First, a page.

Purpose: The aim of this study was to determine whether the ratio of blood flow contralateral-to-affected asymmetry in the cerebellar hemisphere to blood flow affected-to-contralateral asymmetry in the middle cerebral artery (MCA) territory (ARcbl/ARMCA) on preoperative brain perfusion SPECT could identify patients at risk for new cerebral ischemic events after carotid endarterectomy (CEA) for symptomatic unilateral cervical carotid stenosis. For the purposes of this study, new cerebral ischemic events included neurological deficits and cerebral ischemic lesions on diffusion-weighted MRI.
Methods: Brain blood flow was assessed using 123I-IMP SPECT in 101 patients. A region of interest was automatically placed in the bilateral MCA territories and in the bilateral cerebellar hemispheres using a 3-dimensional stereotaxic region-of-interest template, and the ARcbl/ARMCA was calculated. Diffusion-weighted MRI was performed within 3 days before and 24 hours after surgery. Patients were neurologically tested before induction of general anesthesia and after recovery from general anesthesia.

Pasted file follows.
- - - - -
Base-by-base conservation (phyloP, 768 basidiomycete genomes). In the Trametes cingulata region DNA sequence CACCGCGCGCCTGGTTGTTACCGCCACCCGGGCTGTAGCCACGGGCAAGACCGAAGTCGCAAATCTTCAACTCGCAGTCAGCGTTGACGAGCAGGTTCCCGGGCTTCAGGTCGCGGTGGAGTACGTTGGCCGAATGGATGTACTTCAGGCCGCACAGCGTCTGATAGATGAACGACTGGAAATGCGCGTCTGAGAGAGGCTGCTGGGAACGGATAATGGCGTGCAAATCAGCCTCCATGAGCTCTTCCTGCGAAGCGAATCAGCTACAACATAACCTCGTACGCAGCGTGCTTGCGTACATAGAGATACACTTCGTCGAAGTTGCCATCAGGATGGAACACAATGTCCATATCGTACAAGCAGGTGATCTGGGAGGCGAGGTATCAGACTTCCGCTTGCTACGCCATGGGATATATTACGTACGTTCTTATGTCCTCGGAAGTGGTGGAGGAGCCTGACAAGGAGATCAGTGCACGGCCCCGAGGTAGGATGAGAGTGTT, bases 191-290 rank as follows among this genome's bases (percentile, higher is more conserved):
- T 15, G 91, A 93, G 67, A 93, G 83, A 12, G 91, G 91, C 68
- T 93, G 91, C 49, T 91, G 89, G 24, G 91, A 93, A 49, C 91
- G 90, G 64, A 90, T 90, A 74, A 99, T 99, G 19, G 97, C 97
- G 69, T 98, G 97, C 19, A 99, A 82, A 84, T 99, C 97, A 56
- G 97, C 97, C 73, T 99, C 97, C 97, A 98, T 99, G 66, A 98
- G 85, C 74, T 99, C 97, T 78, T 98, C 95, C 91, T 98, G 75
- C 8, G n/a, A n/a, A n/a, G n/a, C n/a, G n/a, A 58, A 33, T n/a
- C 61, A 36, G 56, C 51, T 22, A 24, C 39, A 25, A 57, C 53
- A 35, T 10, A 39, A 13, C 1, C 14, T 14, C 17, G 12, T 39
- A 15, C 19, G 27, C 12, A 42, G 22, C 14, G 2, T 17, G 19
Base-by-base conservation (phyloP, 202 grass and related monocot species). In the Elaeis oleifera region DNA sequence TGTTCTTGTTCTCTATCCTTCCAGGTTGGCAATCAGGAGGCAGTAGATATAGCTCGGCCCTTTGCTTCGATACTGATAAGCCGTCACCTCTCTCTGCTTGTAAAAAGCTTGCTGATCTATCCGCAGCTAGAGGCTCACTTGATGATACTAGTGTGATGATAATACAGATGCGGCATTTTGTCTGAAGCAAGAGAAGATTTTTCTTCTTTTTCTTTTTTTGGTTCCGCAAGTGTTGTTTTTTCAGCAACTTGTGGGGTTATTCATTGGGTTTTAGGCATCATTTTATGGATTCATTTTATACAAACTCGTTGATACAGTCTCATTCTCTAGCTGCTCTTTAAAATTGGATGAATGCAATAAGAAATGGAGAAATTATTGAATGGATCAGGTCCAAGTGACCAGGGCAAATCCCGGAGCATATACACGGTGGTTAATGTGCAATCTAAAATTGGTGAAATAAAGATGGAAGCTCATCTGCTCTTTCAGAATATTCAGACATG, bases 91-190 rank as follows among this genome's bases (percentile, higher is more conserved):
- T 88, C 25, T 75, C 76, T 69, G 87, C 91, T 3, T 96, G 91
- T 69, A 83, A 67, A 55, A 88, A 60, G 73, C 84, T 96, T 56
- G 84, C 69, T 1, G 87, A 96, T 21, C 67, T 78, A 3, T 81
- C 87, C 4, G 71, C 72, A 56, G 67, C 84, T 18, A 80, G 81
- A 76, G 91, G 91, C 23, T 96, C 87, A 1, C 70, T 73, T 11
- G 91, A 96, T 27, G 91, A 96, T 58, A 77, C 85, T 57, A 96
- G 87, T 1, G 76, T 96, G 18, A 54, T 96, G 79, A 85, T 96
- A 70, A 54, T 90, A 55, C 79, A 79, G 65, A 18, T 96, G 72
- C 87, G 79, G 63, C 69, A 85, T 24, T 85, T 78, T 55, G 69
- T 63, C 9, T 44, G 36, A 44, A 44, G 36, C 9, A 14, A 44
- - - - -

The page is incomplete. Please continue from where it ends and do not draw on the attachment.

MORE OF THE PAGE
Results: New cerebral ischemic events after CEA were observed in 12 patients (12%). Multivariate analysis revealed that only high ARcbl/ARMCA was significantly associated with the development of new postoperative cerebral ischemic events (95% confidence interval, 1.945–8.452; P = 0.0070). The ARcbl/ARMCA provided 75% sensitivity, 84% specificity, and 39% positive and 96% negative predictive values in predicting development of new postoperative cerebral ischemic events.
Conclusions: The ARcbl/ARMCA on preoperative brain perfusion SPECT could identify patients at risk for new cerebral ischemic events after CEA for unilateral cervical carotid stenosis.
From the Department of Neurosurgery and Cyclotron Research Center, Iwate Medical University, Morioka, Japan.
Received for publication June 11, 2013; revision accepted September 3, 2013.
Conflicts of interest and sources of funding: none declared.
Reprints: Kuniaki Ogasawara, MD, Department of Neurosurgery, Iwate Medical University, 19-1 Uchimaru, Morioka, 020-8505 Japan. E-mail: email@example.com.